Wilson said it was not until the end of last year that legal marijuana sales surpassed illicit sales, according to estimates by the Ontario Cannabis Store, the only legal online retailer of recreational marijuana in Canada’s most populous province.
“We don’t know exactly how this is measured, but regardless of the lack of empirical data on this, it is very apparent in many parts of the country that the illicit market is very much alive and well.”
That has cut into early projections for a big boost to the economy through direct and indirect taxes, though the benefits are not insignificant.
According to a report prepared by the Deloitte consultancy firm and reported by MJBiz Daily in February, the industry had contributed $34.2 billion through the end of 2021 to a national GDP that totaled almost $2 trillion last year.
On the other hand, fears of an epidemic of underage marijuana use have also not borne out. “Regarding prevalence, there appears to have been no marked increase in cannabis use by youth in Canada yet,” reported the Journal of the Canadian Academy of Child and Adolescent Psychiatry in 2021.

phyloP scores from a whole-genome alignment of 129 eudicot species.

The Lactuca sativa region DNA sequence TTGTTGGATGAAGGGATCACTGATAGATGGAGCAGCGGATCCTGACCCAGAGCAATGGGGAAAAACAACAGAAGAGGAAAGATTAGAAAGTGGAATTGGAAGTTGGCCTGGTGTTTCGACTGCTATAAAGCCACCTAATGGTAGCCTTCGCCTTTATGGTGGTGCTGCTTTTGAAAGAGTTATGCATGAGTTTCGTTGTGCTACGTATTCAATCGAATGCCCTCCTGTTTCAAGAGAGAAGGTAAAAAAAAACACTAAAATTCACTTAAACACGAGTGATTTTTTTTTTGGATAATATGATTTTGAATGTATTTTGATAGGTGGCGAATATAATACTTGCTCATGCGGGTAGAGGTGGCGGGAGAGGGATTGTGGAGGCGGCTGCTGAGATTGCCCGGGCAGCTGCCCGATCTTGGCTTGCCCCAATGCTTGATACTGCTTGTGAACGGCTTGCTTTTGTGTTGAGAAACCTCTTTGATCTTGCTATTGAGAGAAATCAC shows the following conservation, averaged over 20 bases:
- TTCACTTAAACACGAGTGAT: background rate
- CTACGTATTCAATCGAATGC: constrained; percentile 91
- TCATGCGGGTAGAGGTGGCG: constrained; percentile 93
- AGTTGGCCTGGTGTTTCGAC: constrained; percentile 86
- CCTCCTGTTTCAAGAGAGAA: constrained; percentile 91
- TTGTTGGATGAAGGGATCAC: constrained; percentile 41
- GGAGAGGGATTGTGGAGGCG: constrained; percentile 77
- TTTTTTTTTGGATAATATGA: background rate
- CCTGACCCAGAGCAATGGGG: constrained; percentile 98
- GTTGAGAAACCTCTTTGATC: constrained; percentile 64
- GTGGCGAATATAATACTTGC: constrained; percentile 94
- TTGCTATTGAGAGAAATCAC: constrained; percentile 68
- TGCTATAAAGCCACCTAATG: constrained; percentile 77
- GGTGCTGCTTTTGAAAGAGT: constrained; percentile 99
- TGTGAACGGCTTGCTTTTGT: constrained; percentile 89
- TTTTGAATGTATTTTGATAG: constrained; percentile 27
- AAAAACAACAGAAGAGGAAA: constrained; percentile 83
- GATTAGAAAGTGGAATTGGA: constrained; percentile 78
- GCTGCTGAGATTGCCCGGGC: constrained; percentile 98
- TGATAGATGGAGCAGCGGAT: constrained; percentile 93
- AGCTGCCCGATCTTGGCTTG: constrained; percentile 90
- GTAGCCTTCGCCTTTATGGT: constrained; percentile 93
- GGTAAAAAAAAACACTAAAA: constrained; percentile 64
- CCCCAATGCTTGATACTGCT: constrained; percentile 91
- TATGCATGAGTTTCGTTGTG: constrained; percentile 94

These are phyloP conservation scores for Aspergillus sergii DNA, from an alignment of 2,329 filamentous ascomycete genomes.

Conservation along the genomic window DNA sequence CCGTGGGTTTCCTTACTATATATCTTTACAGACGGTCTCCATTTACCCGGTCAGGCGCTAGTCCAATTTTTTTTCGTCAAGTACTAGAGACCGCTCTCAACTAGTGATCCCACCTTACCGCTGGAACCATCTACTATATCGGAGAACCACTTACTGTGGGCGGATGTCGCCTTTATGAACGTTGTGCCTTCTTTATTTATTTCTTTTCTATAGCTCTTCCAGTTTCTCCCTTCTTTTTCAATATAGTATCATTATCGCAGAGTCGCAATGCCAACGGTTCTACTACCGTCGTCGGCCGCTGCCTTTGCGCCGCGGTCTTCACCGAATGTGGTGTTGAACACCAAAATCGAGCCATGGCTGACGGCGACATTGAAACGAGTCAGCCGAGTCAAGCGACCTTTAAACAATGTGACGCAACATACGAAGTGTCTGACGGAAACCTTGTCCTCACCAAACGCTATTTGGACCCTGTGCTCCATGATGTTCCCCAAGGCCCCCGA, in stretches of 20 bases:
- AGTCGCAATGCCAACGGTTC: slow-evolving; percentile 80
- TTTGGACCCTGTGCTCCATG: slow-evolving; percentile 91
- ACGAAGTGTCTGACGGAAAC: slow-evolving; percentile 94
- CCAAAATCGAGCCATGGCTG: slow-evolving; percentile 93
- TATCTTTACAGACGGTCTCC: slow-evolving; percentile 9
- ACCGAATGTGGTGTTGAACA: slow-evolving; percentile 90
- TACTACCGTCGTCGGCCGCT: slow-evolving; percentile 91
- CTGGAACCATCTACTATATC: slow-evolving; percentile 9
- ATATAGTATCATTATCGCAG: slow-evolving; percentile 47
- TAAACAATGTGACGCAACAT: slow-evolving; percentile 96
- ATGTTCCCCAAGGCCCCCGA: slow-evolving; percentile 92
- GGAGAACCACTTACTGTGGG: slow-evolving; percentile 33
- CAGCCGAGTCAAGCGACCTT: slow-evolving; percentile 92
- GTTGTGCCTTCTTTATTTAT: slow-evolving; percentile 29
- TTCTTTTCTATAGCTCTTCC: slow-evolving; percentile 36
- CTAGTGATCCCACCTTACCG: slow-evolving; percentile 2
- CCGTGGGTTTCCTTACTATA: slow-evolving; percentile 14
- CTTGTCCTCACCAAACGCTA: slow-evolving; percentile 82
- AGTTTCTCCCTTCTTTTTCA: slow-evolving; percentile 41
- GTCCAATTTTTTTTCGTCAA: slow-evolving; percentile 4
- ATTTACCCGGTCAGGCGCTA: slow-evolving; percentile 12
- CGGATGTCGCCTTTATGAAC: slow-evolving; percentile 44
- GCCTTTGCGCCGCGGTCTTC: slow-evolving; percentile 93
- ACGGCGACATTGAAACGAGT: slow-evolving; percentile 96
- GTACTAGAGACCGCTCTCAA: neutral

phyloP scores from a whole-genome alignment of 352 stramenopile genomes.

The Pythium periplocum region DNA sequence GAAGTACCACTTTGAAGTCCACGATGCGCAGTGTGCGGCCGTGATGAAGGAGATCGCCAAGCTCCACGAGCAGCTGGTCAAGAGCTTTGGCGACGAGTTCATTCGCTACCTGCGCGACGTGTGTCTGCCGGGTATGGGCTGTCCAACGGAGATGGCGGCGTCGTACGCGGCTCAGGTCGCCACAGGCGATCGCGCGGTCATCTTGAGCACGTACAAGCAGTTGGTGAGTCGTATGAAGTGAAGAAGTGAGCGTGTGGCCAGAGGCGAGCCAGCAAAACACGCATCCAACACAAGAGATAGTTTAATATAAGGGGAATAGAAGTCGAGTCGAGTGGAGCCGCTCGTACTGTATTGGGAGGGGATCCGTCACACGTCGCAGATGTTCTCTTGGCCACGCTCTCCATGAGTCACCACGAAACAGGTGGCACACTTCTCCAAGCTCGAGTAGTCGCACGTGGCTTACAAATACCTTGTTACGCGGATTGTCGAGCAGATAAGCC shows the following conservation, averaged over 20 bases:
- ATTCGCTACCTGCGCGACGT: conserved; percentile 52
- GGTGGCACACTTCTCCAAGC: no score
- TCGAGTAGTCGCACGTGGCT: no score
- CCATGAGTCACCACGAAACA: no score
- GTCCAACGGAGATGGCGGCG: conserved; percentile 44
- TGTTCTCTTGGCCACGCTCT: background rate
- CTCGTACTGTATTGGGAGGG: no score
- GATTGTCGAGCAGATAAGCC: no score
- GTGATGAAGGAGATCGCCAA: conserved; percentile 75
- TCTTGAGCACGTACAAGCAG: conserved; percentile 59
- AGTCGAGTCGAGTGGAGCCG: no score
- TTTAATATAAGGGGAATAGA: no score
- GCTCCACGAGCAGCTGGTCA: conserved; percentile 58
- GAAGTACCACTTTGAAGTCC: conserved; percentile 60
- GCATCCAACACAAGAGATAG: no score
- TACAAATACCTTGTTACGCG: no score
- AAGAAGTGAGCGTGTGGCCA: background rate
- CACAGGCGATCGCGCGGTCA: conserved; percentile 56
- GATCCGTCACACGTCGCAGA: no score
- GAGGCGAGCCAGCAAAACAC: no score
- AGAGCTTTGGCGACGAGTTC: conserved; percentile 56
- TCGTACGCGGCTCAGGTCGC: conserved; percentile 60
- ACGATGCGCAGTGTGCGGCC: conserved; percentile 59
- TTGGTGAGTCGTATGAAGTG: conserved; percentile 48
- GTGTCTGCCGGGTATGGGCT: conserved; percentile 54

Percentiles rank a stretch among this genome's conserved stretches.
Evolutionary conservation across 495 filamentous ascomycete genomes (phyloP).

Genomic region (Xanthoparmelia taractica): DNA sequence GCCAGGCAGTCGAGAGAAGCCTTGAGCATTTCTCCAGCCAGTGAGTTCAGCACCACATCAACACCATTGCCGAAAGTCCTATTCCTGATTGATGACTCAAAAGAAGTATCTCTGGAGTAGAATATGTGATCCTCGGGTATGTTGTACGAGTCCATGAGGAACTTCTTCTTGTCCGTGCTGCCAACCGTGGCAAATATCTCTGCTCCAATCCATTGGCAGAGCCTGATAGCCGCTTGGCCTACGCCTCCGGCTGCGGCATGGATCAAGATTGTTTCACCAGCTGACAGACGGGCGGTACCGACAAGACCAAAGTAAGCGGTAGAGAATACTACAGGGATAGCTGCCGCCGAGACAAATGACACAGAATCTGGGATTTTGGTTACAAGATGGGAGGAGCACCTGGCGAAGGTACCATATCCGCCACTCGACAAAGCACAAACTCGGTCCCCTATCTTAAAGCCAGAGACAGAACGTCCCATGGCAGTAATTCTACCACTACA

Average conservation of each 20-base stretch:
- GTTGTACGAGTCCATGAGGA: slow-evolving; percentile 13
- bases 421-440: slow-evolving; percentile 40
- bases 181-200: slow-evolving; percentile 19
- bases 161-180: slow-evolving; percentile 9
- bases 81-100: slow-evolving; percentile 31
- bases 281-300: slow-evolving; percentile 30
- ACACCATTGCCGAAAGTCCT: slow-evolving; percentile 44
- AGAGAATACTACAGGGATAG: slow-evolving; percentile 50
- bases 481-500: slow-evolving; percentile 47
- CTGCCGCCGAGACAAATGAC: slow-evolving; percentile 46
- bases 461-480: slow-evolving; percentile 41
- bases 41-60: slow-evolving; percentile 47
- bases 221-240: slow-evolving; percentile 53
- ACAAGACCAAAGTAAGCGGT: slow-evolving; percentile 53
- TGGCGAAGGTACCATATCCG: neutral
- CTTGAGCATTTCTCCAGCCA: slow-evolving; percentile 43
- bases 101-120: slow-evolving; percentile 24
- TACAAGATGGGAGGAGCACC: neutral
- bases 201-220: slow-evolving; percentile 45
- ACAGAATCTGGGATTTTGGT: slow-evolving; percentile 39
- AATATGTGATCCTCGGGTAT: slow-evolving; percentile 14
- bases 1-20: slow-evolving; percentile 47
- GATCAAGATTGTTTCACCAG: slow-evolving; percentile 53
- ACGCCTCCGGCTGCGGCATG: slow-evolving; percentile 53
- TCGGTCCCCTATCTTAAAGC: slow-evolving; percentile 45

The report went on to say, “In the lead up to legalization, professional associations including the Canadian Psychiatric Association, the Canadian Medical Association, and the Canadian Pediatric Society suggested that legalization posed a threat to public health, advocated for the legal age for cannabis use to be set at a minimum age of 21 or 25, or that Canada should not legalize at all because it would place youth at greater risk of harm. With such categorical fears now shown to be largely unfounded, this should provide the basis to move forward on more nuanced grounds.”
The Canadian Medical Association, for its part, continues to advise caution. “Today, we continue to advocate for a public health approach to cannabis with three primary aims: prevent problematic drug use; make assessment, counseling and treatment services more available; and improve safety for those who use through harm reduction programs and awareness,” it says on its website.
The limited data that exists provides a mixed picture of the impact on road safety. The federal agency Public Safety Canada reported last year that “while police-reported data tends to indicate a significant decline in overall trends in impaired driving incidents over the past ten years, the proportion of [drug-impaired driving] incidents reported by police has significantly increased from about 2% of the total in 2009, to approximately 9% in 2020.”